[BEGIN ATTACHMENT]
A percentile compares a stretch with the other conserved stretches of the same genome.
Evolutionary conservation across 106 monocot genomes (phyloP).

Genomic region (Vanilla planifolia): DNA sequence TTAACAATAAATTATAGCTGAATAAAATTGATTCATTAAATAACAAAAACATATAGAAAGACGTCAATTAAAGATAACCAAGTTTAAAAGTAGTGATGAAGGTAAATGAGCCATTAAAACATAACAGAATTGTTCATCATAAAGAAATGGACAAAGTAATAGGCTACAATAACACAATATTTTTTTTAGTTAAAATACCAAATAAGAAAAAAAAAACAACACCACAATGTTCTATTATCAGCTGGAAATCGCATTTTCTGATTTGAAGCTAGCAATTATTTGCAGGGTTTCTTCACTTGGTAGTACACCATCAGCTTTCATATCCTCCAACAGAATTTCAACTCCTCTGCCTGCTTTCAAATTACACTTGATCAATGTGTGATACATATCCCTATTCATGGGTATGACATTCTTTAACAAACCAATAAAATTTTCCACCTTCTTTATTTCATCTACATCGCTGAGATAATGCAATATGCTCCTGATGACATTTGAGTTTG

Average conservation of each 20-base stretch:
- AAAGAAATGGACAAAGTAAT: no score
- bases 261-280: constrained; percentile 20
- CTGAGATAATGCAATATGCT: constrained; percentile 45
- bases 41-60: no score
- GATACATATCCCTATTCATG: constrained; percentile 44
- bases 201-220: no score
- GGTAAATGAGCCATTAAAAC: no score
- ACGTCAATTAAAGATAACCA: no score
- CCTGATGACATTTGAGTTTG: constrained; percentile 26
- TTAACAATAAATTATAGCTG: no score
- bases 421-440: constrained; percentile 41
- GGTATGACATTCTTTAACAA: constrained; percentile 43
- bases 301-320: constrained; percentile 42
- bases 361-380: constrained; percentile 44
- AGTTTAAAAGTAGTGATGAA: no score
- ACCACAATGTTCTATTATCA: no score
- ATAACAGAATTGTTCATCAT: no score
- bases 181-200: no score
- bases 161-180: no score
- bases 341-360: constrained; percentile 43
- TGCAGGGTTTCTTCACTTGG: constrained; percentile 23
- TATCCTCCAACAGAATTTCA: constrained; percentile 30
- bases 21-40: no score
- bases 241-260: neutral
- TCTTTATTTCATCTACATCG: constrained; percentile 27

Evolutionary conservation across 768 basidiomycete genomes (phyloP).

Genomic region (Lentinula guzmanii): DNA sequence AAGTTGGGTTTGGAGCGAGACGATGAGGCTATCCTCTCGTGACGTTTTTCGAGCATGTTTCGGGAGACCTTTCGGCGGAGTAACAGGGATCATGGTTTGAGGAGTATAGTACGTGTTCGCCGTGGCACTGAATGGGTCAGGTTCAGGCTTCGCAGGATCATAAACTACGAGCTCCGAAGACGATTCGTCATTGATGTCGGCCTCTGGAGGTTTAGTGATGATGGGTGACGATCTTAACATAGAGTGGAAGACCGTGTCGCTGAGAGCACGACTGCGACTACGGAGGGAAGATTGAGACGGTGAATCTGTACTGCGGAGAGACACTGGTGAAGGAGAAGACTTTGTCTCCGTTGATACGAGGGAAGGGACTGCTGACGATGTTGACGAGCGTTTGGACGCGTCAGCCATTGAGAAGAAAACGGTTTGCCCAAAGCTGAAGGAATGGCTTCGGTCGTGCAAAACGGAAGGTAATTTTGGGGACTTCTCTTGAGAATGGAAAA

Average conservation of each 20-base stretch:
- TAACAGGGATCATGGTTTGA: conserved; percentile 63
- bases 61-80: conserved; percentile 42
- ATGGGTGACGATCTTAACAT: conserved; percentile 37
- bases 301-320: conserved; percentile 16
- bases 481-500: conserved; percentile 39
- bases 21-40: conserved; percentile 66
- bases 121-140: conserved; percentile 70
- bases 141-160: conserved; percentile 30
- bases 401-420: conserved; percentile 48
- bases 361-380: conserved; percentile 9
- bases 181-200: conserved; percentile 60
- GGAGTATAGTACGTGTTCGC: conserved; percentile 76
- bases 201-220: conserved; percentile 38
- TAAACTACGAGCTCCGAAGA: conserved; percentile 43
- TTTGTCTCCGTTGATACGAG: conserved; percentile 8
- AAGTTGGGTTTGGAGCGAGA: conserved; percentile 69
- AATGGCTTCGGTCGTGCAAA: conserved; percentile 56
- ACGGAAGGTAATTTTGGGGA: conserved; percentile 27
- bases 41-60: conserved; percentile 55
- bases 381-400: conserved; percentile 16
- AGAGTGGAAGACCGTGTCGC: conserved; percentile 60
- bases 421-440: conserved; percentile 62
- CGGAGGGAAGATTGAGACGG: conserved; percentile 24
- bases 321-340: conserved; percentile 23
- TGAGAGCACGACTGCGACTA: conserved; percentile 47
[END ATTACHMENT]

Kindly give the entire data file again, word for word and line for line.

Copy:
A percentile compares a stretch with the other conserved stretches of the same genome.
Evolutionary conservation across 106 monocot genomes (phyloP).

Genomic region (Vanilla planifolia): DNA sequence TTAACAATAAATTATAGCTGAATAAAATTGATTCATTAAATAACAAAAACATATAGAAAGACGTCAATTAAAGATAACCAAGTTTAAAAGTAGTGATGAAGGTAAATGAGCCATTAAAACATAACAGAATTGTTCATCATAAAGAAATGGACAAAGTAATAGGCTACAATAACACAATATTTTTTTTAGTTAAAATACCAAATAAGAAAAAAAAAACAACACCACAATGTTCTATTATCAGCTGGAAATCGCATTTTCTGATTTGAAGCTAGCAATTATTTGCAGGGTTTCTTCACTTGGTAGTACACCATCAGCTTTCATATCCTCCAACAGAATTTCAACTCCTCTGCCTGCTTTCAAATTACACTTGATCAATGTGTGATACATATCCCTATTCATGGGTATGACATTCTTTAACAAACCAATAAAATTTTCCACCTTCTTTATTTCATCTACATCGCTGAGATAATGCAATATGCTCCTGATGACATTTGAGTTTG

Average conservation of each 20-base stretch:
- AAAGAAATGGACAAAGTAAT: no score
- bases 261-280: constrained; percentile 20
- CTGAGATAATGCAATATGCT: constrained; percentile 45
- bases 41-60: no score
- GATACATATCCCTATTCATG: constrained; percentile 44
- bases 201-220: no score
- GGTAAATGAGCCATTAAAAC: no score
- ACGTCAATTAAAGATAACCA: no score
- CCTGATGACATTTGAGTTTG: constrained; percentile 26
- TTAACAATAAATTATAGCTG: no score
- bases 421-440: constrained; percentile 41
- GGTATGACATTCTTTAACAA: constrained; percentile 43
- bases 301-320: constrained; percentile 42
- bases 361-380: constrained; percentile 44
- AGTTTAAAAGTAGTGATGAA: no score
- ACCACAATGTTCTATTATCA: no score
- ATAACAGAATTGTTCATCAT: no score
- bases 181-200: no score
- bases 161-180: no score
- bases 341-360: constrained; percentile 43
- TGCAGGGTTTCTTCACTTGG: constrained; percentile 23
- TATCCTCCAACAGAATTTCA: constrained; percentile 30
- bases 21-40: no score
- bases 241-260: neutral
- TCTTTATTTCATCTACATCG: constrained; percentile 27

Evolutionary conservation across 768 basidiomycete genomes (phyloP).

Genomic region (Lentinula guzmanii): DNA sequence AAGTTGGGTTTGGAGCGAGACGATGAGGCTATCCTCTCGTGACGTTTTTCGAGCATGTTTCGGGAGACCTTTCGGCGGAGTAACAGGGATCATGGTTTGAGGAGTATAGTACGTGTTCGCCGTGGCACTGAATGGGTCAGGTTCAGGCTTCGCAGGATCATAAACTACGAGCTCCGAAGACGATTCGTCATTGATGTCGGCCTCTGGAGGTTTAGTGATGATGGGTGACGATCTTAACATAGAGTGGAAGACCGTGTCGCTGAGAGCACGACTGCGACTACGGAGGGAAGATTGAGACGGTGAATCTGTACTGCGGAGAGACACTGGTGAAGGAGAAGACTTTGTCTCCGTTGATACGAGGGAAGGGACTGCTGACGATGTTGACGAGCGTTTGGACGCGTCAGCCATTGAGAAGAAAACGGTTTGCCCAAAGCTGAAGGAATGGCTTCGGTCGTGCAAAACGGAAGGTAATTTTGGGGACTTCTCTTGAGAATGGAAAA

Average conservation of each 20-base stretch:
- TAACAGGGATCATGGTTTGA: conserved; percentile 63
- bases 61-80: conserved; percentile 42
- ATGGGTGACGATCTTAACAT: conserved; percentile 37
- bases 301-320: conserved; percentile 16
- bases 481-500: conserved; percentile 39
- bases 21-40: conserved; percentile 66
- bases 121-140: conserved; percentile 70
- bases 141-160: conserved; percentile 30
- bases 401-420: conserved; percentile 48
- bases 361-380: conserved; percentile 9
- bases 181-200: conserved; percentile 60
- GGAGTATAGTACGTGTTCGC: conserved; percentile 76
- bases 201-220: conserved; percentile 38
- TAAACTACGAGCTCCGAAGA: conserved; percentile 43
- TTTGTCTCCGTTGATACGAG: conserved; percentile 8
- AAGTTGGGTTTGGAGCGAGA: conserved; percentile 69
- AATGGCTTCGGTCGTGCAAA: conserved; percentile 56
- ACGGAAGGTAATTTTGGGGA: conserved; percentile 27
- bases 41-60: conserved; percentile 55
- bases 381-400: conserved; percentile 16
- AGAGTGGAAGACCGTGTCGC: conserved; percentile 60
- bases 421-440: conserved; percentile 62
- CGGAGGGAAGATTGAGACGG: conserved; percentile 24
- bases 321-340: conserved; percentile 23
- TGAGAGCACGACTGCGACTA: conserved; percentile 47